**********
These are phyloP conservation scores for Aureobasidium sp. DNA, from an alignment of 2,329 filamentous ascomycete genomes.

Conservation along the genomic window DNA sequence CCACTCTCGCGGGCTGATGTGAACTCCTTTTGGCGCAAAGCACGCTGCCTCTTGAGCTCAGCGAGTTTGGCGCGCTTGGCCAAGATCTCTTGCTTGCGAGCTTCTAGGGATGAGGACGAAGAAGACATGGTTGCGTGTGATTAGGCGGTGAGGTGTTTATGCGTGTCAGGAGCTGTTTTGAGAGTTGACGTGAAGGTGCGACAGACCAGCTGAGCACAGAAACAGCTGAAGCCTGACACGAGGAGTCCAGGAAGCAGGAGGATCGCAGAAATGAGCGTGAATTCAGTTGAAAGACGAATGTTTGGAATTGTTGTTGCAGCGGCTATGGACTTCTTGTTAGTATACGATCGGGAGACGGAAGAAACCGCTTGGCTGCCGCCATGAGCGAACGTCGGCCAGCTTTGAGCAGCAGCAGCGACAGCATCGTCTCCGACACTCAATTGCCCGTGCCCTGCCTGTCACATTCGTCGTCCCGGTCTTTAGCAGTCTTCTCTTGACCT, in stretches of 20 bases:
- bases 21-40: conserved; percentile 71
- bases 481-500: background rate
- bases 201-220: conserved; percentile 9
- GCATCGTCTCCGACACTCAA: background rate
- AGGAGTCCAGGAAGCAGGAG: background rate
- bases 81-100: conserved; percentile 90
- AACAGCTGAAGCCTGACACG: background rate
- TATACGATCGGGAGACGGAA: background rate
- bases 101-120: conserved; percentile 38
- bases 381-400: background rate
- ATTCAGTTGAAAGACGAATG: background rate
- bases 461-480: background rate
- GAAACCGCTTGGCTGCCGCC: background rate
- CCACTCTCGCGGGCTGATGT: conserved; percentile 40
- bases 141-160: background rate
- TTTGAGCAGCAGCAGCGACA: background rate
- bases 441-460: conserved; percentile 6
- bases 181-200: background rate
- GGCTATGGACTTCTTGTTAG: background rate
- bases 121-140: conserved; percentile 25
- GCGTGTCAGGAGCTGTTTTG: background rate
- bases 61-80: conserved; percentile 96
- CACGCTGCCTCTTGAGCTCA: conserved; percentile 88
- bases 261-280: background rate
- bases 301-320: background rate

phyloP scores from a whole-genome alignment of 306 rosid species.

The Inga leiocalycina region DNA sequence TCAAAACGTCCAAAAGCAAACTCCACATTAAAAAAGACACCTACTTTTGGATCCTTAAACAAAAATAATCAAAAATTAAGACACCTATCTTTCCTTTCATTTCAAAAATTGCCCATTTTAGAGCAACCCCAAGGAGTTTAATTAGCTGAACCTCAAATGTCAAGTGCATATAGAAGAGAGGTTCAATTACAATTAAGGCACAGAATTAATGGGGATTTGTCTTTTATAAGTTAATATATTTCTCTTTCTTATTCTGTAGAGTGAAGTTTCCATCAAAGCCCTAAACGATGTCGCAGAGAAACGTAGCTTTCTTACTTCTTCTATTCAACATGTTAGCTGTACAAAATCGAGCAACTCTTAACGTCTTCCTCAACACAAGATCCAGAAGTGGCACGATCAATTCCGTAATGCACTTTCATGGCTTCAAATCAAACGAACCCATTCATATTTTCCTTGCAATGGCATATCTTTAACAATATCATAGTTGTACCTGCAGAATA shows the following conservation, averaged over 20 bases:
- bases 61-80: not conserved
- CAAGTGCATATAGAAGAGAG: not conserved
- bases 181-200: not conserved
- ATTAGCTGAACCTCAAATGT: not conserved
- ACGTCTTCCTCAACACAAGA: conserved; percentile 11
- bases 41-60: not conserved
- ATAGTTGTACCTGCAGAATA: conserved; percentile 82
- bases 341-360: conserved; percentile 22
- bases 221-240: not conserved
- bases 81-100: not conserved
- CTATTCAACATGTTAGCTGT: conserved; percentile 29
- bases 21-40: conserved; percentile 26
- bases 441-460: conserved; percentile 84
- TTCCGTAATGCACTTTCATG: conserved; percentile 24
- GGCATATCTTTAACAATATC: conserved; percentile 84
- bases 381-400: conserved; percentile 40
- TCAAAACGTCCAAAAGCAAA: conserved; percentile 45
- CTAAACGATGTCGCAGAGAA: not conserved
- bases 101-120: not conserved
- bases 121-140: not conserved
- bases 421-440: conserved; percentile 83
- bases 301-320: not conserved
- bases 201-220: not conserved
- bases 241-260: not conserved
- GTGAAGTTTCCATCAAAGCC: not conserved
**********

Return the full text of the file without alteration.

These are phyloP conservation scores for Aureobasidium sp. DNA, from an alignment of 2,329 filamentous ascomycete genomes.

Conservation along the genomic window DNA sequence CCACTCTCGCGGGCTGATGTGAACTCCTTTTGGCGCAAAGCACGCTGCCTCTTGAGCTCAGCGAGTTTGGCGCGCTTGGCCAAGATCTCTTGCTTGCGAGCTTCTAGGGATGAGGACGAAGAAGACATGGTTGCGTGTGATTAGGCGGTGAGGTGTTTATGCGTGTCAGGAGCTGTTTTGAGAGTTGACGTGAAGGTGCGACAGACCAGCTGAGCACAGAAACAGCTGAAGCCTGACACGAGGAGTCCAGGAAGCAGGAGGATCGCAGAAATGAGCGTGAATTCAGTTGAAAGACGAATGTTTGGAATTGTTGTTGCAGCGGCTATGGACTTCTTGTTAGTATACGATCGGGAGACGGAAGAAACCGCTTGGCTGCCGCCATGAGCGAACGTCGGCCAGCTTTGAGCAGCAGCAGCGACAGCATCGTCTCCGACACTCAATTGCCCGTGCCCTGCCTGTCACATTCGTCGTCCCGGTCTTTAGCAGTCTTCTCTTGACCT, in stretches of 20 bases:
- bases 21-40: conserved; percentile 71
- bases 481-500: background rate
- bases 201-220: conserved; percentile 9
- GCATCGTCTCCGACACTCAA: background rate
- AGGAGTCCAGGAAGCAGGAG: background rate
- bases 81-100: conserved; percentile 90
- AACAGCTGAAGCCTGACACG: background rate
- TATACGATCGGGAGACGGAA: background rate
- bases 101-120: conserved; percentile 38
- bases 381-400: background rate
- ATTCAGTTGAAAGACGAATG: background rate
- bases 461-480: background rate
- GAAACCGCTTGGCTGCCGCC: background rate
- CCACTCTCGCGGGCTGATGT: conserved; percentile 40
- bases 141-160: background rate
- TTTGAGCAGCAGCAGCGACA: background rate
- bases 441-460: conserved; percentile 6
- bases 181-200: background rate
- GGCTATGGACTTCTTGTTAG: background rate
- bases 121-140: conserved; percentile 25
- GCGTGTCAGGAGCTGTTTTG: background rate
- bases 61-80: conserved; percentile 96
- CACGCTGCCTCTTGAGCTCA: conserved; percentile 88
- bases 261-280: background rate
- bases 301-320: background rate

phyloP scores from a whole-genome alignment of 306 rosid species.

The Inga leiocalycina region DNA sequence TCAAAACGTCCAAAAGCAAACTCCACATTAAAAAAGACACCTACTTTTGGATCCTTAAACAAAAATAATCAAAAATTAAGACACCTATCTTTCCTTTCATTTCAAAAATTGCCCATTTTAGAGCAACCCCAAGGAGTTTAATTAGCTGAACCTCAAATGTCAAGTGCATATAGAAGAGAGGTTCAATTACAATTAAGGCACAGAATTAATGGGGATTTGTCTTTTATAAGTTAATATATTTCTCTTTCTTATTCTGTAGAGTGAAGTTTCCATCAAAGCCCTAAACGATGTCGCAGAGAAACGTAGCTTTCTTACTTCTTCTATTCAACATGTTAGCTGTACAAAATCGAGCAACTCTTAACGTCTTCCTCAACACAAGATCCAGAAGTGGCACGATCAATTCCGTAATGCACTTTCATGGCTTCAAATCAAACGAACCCATTCATATTTTCCTTGCAATGGCATATCTTTAACAATATCATAGTTGTACCTGCAGAATA shows the following conservation, averaged over 20 bases:
- bases 61-80: not conserved
- CAAGTGCATATAGAAGAGAG: not conserved
- bases 181-200: not conserved
- ATTAGCTGAACCTCAAATGT: not conserved
- ACGTCTTCCTCAACACAAGA: conserved; percentile 11
- bases 41-60: not conserved
- ATAGTTGTACCTGCAGAATA: conserved; percentile 82
- bases 341-360: conserved; percentile 22
- bases 221-240: not conserved
- bases 81-100: not conserved
- CTATTCAACATGTTAGCTGT: conserved; percentile 29
- bases 21-40: conserved; percentile 26
- bases 441-460: conserved; percentile 84
- TTCCGTAATGCACTTTCATG: conserved; percentile 24
- GGCATATCTTTAACAATATC: conserved; percentile 84
- bases 381-400: conserved; percentile 40
- TCAAAACGTCCAAAAGCAAA: conserved; percentile 45
- CTAAACGATGTCGCAGAGAA: not conserved
- bases 101-120: not conserved
- bases 121-140: not conserved
- bases 421-440: conserved; percentile 83
- bases 301-320: not conserved
- bases 201-220: not conserved
- bases 241-260: not conserved
- GTGAAGTTTCCATCAAAGCC: not conserved